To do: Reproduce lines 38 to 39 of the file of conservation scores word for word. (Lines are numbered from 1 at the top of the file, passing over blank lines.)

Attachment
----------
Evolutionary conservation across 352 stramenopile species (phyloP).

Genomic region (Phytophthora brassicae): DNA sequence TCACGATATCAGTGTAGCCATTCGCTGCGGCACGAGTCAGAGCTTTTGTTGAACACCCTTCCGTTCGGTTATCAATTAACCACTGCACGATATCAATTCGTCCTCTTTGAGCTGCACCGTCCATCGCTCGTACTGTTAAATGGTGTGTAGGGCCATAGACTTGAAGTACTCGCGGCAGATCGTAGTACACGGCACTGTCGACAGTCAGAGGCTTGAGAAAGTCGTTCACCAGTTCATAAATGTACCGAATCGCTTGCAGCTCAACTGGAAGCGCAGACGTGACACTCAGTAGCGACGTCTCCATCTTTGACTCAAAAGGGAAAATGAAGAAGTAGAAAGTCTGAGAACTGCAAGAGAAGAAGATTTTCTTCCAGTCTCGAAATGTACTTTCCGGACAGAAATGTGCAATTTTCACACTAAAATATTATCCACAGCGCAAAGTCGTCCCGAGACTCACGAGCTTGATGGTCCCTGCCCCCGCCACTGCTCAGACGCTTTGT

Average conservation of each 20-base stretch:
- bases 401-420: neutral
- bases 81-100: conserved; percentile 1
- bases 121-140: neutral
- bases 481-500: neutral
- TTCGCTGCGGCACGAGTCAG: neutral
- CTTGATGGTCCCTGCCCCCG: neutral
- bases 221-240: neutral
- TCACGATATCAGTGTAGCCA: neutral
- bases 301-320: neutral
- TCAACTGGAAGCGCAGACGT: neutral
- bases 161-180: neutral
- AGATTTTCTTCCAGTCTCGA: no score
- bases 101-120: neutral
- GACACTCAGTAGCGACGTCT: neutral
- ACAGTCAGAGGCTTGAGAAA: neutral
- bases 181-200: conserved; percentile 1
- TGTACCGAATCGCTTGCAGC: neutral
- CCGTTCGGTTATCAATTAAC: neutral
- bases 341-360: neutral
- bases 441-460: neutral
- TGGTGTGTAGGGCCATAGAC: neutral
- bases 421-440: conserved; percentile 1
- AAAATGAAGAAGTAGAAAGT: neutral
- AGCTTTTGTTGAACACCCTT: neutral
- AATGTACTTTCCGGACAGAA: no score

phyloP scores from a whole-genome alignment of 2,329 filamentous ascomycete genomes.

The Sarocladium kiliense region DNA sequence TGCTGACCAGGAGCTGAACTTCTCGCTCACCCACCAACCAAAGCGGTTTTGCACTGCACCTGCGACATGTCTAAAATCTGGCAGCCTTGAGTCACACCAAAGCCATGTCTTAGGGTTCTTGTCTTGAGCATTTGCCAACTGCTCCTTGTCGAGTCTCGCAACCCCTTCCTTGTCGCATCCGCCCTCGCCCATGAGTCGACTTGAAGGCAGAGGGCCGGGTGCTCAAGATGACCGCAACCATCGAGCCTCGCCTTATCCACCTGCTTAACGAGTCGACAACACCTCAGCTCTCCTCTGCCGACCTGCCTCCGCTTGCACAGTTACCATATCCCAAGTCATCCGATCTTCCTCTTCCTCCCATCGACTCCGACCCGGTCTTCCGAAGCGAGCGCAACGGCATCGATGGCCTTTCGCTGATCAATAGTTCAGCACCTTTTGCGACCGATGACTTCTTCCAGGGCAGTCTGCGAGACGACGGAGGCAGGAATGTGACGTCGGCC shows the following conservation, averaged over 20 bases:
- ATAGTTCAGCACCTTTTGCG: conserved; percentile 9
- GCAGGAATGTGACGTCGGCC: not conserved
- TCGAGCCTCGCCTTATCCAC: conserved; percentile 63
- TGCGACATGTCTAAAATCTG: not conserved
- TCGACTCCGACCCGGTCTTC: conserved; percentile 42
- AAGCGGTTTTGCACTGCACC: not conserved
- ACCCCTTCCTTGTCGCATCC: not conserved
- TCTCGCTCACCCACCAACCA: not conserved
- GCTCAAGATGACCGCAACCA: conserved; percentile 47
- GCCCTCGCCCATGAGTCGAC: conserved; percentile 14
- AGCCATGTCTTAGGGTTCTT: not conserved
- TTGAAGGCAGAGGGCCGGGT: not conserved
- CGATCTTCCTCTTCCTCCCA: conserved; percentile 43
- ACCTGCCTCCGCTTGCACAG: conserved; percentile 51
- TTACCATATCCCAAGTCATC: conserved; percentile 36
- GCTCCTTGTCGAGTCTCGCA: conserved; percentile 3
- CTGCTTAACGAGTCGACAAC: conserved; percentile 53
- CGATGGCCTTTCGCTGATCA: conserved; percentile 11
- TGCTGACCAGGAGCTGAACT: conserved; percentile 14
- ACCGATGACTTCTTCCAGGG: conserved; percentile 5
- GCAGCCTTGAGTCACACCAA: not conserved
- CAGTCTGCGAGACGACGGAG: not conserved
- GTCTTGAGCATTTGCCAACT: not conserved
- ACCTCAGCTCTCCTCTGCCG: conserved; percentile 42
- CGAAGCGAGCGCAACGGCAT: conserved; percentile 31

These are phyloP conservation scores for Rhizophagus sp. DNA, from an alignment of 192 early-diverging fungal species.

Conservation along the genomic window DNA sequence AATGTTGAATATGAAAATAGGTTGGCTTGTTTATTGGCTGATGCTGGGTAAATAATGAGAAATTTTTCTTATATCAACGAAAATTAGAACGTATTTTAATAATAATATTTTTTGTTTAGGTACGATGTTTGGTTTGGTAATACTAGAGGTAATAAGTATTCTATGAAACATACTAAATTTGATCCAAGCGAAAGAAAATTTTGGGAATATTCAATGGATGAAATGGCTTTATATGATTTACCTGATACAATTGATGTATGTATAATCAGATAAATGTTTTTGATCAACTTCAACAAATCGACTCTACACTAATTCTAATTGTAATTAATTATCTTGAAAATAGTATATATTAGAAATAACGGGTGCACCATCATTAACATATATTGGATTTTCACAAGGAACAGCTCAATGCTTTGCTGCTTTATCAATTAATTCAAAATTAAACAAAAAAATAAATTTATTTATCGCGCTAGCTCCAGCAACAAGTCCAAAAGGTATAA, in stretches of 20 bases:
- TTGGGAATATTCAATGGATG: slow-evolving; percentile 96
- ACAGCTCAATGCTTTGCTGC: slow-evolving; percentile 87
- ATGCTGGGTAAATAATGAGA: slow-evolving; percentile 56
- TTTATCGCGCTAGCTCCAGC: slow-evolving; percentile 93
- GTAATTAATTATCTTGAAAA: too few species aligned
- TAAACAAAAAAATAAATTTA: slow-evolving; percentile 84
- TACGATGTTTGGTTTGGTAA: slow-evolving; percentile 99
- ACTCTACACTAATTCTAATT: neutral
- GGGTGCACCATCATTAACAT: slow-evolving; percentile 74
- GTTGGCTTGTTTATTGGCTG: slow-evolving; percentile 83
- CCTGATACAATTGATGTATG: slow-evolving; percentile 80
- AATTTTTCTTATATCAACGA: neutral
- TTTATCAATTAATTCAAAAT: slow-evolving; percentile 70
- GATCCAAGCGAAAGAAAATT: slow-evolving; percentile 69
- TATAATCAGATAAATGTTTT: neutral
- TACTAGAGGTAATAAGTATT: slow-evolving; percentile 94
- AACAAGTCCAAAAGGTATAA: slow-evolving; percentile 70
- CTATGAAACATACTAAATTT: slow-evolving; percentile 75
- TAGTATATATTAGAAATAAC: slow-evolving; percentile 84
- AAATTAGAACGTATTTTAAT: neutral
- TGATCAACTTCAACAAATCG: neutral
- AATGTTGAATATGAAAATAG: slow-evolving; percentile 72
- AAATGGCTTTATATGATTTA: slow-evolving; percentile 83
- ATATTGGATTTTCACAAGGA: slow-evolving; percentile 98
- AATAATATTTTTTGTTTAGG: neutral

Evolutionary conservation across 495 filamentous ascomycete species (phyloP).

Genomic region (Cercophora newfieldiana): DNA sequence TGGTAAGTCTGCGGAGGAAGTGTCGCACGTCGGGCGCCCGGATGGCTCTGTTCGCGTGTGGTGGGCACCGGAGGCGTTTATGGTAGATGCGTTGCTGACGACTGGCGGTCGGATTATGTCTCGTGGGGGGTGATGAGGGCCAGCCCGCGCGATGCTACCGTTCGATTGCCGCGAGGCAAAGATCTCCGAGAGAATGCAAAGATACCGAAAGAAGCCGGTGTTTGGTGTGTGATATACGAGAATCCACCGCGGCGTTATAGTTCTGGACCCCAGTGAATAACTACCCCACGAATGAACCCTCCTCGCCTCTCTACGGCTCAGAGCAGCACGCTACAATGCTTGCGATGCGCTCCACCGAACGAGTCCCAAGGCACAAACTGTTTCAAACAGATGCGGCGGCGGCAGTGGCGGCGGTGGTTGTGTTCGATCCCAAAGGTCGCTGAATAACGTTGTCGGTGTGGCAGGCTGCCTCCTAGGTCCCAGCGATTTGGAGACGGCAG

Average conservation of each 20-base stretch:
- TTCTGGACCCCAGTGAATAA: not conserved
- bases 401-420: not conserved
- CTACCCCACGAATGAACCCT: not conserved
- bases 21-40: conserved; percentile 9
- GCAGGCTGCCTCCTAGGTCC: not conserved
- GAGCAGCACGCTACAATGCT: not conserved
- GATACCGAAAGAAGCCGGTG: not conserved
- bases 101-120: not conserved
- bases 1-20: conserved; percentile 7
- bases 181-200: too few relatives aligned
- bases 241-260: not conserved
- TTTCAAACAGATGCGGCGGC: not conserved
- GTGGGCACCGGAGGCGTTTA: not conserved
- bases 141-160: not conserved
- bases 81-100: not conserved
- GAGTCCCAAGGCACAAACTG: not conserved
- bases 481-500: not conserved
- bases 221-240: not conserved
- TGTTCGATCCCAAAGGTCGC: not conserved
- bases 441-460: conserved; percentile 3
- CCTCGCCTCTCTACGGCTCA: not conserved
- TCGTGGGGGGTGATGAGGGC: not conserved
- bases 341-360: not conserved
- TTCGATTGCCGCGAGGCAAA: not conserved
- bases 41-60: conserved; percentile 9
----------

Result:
- TCTCGCTCACCCACCAACCA: not conserved
- GCTCAAGATGACCGCAACCA: conserved; percentile 47